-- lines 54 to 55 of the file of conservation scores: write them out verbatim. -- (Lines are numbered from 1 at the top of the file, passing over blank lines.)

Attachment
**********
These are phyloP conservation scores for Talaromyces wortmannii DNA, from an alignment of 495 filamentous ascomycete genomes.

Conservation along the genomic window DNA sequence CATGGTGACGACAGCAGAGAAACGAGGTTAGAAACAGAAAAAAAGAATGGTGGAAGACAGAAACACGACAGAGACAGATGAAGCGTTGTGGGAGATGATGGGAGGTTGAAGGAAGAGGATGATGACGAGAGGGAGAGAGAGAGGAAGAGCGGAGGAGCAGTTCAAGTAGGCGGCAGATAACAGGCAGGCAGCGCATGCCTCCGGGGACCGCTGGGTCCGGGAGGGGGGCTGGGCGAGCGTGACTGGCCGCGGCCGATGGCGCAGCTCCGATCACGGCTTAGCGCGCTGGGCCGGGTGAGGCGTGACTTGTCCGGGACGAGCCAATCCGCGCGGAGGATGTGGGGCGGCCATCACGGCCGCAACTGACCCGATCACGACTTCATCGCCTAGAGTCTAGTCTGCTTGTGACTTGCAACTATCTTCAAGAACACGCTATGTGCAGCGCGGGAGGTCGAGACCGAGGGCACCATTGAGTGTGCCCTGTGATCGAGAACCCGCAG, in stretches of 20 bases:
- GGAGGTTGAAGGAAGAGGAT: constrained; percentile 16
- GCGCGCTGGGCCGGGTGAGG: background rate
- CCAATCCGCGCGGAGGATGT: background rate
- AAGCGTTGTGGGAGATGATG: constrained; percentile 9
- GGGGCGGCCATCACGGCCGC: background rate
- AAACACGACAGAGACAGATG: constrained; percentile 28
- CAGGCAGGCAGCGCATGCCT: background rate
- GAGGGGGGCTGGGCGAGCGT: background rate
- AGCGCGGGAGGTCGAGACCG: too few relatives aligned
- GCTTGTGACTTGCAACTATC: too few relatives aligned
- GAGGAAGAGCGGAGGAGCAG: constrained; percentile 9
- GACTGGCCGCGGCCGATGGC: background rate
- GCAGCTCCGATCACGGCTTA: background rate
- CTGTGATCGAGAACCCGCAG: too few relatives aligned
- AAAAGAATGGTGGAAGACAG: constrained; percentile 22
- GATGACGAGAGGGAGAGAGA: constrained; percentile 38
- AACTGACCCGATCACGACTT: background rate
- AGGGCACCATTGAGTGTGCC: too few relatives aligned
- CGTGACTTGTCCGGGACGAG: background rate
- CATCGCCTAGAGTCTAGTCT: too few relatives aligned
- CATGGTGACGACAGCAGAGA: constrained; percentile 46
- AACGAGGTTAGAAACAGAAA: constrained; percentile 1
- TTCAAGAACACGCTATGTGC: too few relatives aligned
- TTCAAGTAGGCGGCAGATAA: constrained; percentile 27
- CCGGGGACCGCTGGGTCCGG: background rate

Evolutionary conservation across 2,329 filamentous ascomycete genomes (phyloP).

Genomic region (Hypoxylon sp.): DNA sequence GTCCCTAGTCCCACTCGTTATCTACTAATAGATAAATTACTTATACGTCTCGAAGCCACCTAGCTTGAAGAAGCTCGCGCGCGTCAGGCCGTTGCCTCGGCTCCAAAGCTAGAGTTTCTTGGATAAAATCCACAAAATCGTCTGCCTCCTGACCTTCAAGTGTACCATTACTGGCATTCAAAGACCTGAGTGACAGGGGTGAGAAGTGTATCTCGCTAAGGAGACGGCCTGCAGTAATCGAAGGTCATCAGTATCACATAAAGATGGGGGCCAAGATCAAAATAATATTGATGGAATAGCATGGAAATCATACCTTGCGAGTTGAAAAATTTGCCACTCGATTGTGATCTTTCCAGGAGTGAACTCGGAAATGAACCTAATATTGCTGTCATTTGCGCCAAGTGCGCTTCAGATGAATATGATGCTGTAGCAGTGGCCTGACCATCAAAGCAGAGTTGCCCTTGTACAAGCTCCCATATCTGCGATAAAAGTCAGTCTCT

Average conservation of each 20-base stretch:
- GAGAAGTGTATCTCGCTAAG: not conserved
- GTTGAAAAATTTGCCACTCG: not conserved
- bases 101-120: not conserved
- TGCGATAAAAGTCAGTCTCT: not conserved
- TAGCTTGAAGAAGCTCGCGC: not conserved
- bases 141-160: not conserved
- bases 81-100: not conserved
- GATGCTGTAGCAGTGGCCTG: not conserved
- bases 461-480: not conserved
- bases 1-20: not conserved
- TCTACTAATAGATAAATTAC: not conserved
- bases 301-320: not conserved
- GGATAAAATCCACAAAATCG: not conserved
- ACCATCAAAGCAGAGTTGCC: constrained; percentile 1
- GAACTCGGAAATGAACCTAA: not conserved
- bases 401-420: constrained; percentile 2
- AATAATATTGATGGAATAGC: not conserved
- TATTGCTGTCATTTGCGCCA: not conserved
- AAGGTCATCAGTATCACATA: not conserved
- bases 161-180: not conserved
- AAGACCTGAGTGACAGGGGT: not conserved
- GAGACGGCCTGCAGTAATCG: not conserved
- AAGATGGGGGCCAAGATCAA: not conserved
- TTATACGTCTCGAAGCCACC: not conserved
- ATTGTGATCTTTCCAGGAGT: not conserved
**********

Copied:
- TTATACGTCTCGAAGCCACC: not conserved
- ATTGTGATCTTTCCAGGAGT: not conserved